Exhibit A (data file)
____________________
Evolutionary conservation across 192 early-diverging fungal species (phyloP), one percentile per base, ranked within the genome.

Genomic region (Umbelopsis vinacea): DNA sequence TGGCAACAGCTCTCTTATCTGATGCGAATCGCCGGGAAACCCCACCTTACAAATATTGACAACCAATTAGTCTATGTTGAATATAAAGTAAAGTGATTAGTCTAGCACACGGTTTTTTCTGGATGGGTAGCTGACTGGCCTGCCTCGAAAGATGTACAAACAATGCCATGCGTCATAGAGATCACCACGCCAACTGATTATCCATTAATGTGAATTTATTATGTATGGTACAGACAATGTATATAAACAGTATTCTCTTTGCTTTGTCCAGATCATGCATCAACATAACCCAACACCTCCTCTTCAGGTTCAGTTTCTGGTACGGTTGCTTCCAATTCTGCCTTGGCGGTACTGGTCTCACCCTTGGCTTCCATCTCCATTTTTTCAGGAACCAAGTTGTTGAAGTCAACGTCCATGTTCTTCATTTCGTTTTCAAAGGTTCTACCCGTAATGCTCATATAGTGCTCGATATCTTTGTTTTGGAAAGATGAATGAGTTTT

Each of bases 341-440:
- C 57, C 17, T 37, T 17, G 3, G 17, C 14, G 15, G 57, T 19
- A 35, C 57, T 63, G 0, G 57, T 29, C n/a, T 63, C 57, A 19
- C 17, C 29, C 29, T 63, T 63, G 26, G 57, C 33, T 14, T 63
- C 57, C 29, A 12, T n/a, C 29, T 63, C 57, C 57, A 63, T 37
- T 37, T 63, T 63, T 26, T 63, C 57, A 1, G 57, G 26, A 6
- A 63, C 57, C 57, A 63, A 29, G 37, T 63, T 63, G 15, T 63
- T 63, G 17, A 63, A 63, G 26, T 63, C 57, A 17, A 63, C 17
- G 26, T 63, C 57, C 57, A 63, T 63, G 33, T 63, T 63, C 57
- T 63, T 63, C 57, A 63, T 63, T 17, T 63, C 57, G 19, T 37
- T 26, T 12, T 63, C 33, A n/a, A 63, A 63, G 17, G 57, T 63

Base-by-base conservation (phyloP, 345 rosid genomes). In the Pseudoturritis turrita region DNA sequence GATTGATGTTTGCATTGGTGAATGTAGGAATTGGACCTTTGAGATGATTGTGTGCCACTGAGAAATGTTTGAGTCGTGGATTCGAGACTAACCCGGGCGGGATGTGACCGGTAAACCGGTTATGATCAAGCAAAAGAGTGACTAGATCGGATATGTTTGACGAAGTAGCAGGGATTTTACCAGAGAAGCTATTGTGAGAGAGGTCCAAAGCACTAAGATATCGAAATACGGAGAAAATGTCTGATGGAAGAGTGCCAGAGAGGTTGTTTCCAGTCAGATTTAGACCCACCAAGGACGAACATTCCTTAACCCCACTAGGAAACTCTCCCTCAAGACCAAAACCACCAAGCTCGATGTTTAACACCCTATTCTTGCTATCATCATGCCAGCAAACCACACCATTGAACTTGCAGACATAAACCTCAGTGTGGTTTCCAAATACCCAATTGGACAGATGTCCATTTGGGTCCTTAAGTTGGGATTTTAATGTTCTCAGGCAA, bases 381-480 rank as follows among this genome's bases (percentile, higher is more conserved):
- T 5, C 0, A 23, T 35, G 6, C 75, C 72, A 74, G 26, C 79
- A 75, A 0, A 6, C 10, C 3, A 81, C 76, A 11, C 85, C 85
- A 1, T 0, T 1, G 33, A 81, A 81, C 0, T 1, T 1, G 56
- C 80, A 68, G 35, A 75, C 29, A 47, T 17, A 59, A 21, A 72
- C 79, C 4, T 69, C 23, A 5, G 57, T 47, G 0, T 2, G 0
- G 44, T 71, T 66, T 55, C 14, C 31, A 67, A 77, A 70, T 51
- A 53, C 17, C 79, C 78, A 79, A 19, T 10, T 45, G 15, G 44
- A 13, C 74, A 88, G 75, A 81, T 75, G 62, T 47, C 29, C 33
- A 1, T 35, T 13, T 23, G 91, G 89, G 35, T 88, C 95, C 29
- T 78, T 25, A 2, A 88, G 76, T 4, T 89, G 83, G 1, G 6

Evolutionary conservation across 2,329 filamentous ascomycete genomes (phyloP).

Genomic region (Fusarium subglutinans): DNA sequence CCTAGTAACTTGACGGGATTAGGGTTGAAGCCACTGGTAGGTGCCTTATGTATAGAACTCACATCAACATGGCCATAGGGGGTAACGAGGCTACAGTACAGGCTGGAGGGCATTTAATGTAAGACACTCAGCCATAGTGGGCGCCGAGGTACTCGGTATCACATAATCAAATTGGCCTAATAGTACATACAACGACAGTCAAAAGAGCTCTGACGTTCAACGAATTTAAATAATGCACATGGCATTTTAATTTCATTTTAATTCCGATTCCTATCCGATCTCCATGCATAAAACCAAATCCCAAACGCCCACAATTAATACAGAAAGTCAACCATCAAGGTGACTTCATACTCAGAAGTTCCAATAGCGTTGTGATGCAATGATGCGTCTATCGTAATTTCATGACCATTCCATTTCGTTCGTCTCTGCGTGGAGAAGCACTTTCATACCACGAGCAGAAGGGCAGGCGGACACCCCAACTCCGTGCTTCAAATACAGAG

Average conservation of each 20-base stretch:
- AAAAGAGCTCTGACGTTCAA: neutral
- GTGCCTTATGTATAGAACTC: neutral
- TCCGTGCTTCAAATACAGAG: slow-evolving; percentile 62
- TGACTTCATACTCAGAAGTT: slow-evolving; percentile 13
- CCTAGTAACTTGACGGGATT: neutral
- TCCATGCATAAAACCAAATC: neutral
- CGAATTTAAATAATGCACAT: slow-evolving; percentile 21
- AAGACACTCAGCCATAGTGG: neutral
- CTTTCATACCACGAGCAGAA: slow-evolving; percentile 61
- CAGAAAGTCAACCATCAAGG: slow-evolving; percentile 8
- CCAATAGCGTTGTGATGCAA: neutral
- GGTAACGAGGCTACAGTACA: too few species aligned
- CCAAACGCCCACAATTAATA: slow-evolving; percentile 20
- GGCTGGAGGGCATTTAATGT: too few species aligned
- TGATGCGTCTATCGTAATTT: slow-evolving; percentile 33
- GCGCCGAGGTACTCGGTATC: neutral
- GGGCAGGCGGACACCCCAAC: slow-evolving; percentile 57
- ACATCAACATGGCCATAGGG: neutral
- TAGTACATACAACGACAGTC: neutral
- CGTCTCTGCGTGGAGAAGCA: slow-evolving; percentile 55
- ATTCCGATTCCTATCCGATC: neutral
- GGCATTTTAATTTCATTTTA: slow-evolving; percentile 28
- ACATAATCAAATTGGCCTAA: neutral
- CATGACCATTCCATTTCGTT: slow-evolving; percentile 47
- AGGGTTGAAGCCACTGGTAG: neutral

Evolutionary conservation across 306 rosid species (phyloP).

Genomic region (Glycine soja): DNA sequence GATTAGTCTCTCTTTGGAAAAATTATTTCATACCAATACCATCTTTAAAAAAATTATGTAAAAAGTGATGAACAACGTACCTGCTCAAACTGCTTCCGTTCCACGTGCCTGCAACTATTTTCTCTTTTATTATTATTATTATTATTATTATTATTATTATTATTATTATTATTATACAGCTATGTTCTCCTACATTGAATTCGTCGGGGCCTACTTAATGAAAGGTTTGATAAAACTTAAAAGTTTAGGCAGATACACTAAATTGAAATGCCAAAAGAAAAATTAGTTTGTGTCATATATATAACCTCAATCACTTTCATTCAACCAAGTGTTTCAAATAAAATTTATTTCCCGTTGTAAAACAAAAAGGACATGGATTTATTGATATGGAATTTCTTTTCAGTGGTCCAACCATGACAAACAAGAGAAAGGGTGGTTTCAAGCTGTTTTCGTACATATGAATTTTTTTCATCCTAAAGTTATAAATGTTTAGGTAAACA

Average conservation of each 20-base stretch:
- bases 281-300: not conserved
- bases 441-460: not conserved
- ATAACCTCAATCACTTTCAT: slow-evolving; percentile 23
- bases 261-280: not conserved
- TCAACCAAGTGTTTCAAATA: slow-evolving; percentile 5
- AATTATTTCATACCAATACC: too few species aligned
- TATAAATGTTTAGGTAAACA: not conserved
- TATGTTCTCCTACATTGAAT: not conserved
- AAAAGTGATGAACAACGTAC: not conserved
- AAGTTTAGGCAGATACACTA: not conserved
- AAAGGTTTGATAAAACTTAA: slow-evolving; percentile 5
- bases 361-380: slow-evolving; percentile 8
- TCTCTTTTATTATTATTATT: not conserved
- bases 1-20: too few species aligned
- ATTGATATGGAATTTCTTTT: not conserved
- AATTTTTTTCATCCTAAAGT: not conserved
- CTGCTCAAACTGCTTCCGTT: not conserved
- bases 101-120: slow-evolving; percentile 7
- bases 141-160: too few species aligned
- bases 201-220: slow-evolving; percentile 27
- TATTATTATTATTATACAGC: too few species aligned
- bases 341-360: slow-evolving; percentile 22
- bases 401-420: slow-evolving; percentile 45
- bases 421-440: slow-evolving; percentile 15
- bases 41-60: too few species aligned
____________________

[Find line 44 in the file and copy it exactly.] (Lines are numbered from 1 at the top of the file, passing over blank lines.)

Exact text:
- GGGCAGGCGGACACCCCAAC: slow-evolving; percentile 57